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Landlords and Tenants in Mid-Victorian Ireland$
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W. E. Vaughan

Print publication date: 1994

Print ISBN-13: 9780198203568

Published to Oxford Scholarship Online: October 2011

DOI: 10.1093/acprof:oso/9780198203568.001.0001

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Landlords and Tenants

Landlords and Tenants

Chapter:
(p.xxiv) (p.1) 1 Landlords and Tenants
Source:
Landlords and Tenants in Mid-Victorian Ireland
Author(s):

W. E. VAUGHAN

Publisher:
Oxford University Press
DOI:10.1093/acprof:oso/9780198203568.003.0001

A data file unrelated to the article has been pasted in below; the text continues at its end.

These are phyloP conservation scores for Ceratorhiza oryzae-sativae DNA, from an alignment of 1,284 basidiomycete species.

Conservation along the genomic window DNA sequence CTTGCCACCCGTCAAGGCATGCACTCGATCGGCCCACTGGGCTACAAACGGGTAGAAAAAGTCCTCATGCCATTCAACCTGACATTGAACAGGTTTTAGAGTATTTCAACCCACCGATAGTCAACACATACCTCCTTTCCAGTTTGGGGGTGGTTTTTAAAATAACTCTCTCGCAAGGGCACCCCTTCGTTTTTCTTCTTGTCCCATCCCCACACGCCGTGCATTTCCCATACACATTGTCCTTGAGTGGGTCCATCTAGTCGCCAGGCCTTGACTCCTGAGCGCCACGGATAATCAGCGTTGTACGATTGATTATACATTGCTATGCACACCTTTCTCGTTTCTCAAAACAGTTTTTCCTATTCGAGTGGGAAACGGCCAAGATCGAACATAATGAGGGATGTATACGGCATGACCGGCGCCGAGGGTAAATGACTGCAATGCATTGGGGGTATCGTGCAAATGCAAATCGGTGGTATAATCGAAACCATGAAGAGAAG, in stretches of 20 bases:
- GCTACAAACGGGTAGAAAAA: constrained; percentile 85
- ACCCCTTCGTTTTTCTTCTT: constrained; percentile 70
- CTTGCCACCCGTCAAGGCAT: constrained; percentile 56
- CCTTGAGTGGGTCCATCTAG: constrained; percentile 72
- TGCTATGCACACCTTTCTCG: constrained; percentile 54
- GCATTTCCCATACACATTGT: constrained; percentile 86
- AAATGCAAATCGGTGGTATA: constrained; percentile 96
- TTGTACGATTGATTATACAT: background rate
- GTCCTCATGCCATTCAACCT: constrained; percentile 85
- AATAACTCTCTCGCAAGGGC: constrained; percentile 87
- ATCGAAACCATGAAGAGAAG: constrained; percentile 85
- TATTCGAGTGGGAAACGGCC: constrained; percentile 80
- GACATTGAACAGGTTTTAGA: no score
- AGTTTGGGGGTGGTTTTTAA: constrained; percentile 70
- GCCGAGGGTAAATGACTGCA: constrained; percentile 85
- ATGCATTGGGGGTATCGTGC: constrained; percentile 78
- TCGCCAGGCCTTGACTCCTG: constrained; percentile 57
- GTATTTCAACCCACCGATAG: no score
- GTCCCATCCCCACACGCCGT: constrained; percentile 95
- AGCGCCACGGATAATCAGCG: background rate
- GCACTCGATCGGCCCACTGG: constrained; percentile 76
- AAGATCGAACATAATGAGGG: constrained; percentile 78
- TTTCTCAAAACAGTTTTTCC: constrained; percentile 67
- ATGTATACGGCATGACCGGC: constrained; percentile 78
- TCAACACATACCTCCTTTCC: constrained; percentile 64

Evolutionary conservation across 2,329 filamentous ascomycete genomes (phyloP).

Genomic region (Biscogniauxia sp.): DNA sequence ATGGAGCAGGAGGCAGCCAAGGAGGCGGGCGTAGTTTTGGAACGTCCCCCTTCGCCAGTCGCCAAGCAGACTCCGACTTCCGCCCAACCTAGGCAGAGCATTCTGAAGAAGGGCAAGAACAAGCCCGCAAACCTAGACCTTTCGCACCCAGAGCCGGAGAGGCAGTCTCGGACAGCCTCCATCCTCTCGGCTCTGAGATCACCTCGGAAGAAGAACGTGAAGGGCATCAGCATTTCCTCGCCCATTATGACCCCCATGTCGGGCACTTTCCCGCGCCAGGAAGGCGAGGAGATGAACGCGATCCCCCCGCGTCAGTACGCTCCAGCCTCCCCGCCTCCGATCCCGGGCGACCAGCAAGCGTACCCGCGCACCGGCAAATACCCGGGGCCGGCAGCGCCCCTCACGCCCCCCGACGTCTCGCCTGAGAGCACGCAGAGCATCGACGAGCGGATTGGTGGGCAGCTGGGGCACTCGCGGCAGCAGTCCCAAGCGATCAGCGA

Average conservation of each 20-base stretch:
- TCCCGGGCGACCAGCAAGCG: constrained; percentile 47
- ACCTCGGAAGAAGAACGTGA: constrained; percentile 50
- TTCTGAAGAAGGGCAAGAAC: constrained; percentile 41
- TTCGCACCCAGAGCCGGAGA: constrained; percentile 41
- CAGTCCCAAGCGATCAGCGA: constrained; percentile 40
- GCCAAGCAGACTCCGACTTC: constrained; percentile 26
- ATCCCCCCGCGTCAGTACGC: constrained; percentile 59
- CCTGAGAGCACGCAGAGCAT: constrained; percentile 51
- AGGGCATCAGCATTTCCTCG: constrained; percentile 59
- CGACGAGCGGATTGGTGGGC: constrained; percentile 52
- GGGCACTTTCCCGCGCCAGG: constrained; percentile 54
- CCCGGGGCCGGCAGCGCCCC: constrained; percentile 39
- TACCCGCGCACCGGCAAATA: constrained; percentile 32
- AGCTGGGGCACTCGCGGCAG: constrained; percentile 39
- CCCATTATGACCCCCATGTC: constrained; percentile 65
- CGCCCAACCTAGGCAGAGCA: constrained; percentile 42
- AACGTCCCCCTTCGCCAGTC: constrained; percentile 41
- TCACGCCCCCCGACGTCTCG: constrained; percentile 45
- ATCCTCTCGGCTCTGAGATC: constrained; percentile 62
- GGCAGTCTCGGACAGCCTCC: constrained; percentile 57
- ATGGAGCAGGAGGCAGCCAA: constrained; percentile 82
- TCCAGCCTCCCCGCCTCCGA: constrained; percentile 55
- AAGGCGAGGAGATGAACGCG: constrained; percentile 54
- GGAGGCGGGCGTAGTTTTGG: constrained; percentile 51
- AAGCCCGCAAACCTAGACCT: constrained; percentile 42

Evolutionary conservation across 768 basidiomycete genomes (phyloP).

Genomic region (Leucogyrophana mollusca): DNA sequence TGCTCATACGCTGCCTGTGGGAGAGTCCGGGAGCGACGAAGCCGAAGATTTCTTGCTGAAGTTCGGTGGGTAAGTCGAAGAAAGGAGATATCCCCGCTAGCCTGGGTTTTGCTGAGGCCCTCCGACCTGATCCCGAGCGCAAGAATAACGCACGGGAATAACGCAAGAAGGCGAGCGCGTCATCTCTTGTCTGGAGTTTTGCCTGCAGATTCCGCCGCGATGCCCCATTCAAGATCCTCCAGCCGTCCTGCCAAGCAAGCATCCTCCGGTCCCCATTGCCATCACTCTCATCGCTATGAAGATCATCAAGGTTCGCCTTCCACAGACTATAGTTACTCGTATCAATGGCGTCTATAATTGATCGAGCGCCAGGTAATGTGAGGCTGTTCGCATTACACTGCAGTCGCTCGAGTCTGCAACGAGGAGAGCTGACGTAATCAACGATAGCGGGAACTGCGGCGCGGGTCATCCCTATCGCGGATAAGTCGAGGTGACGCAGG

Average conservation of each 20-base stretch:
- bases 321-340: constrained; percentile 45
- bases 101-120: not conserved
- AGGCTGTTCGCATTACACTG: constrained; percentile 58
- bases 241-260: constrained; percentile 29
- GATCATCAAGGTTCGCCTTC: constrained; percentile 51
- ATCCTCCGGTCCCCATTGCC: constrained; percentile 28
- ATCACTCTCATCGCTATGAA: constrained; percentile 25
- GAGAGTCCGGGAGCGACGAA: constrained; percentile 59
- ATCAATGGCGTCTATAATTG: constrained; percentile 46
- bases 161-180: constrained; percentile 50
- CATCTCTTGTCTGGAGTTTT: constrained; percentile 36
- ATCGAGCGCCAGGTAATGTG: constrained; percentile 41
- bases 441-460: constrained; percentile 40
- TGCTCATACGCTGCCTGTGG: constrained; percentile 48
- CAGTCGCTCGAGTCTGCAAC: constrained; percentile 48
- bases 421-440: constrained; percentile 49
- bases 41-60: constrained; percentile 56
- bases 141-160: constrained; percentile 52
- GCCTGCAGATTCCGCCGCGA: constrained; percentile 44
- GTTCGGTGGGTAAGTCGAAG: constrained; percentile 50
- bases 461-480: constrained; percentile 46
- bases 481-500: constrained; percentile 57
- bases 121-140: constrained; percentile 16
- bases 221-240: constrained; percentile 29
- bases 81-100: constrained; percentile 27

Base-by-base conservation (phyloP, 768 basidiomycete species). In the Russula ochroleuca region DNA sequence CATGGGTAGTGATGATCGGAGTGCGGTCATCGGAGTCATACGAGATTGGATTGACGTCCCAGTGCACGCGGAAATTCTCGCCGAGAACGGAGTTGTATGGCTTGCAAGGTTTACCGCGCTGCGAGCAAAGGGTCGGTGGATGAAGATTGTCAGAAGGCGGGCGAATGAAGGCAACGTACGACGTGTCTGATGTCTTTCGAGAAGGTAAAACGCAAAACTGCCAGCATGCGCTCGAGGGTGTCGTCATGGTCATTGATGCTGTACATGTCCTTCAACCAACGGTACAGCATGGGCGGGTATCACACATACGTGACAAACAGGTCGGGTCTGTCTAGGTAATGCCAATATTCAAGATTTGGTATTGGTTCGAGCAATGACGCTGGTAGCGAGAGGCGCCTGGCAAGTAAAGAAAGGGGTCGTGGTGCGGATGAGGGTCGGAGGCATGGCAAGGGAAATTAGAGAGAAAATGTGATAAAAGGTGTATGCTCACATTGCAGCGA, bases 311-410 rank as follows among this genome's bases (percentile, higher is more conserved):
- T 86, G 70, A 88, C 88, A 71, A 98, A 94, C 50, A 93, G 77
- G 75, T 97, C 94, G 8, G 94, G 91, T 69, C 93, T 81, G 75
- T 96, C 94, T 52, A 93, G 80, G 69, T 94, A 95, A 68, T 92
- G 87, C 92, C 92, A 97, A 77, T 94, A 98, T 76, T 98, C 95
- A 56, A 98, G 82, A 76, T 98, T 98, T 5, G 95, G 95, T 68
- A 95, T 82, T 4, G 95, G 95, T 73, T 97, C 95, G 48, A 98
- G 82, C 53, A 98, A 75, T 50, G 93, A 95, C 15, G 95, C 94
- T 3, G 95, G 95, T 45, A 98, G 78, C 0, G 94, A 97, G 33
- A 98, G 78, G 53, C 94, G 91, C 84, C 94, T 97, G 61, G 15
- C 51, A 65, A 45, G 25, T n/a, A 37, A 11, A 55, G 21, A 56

One of the most familiar pictures of the land war was an illustration in the Illustrated London News of January 1881, showing the burning of the duke of Leinster's lease at a land league meeting. The picture, however, did suggest one thing about the land system: compared with other forms of wealth, landed property and the relationship between landlords and tenants were remarkably public. Estates were concentrated in easily identified territorial blocks, often comprising dozens of townlands. The greater estates were often distributed through two or three counties. The details of landlordism became more public than in the eighteenth century: the government and tenement valuations itemized every estate in Ireland; parliament published statistics of evictions, agrarian crimes, and legal transactions relating to estates.

Keywords:   Ireland, landlords, tenants, estates, landlordism, townlands, evictions, agrarian crimes, legal transactions, land war

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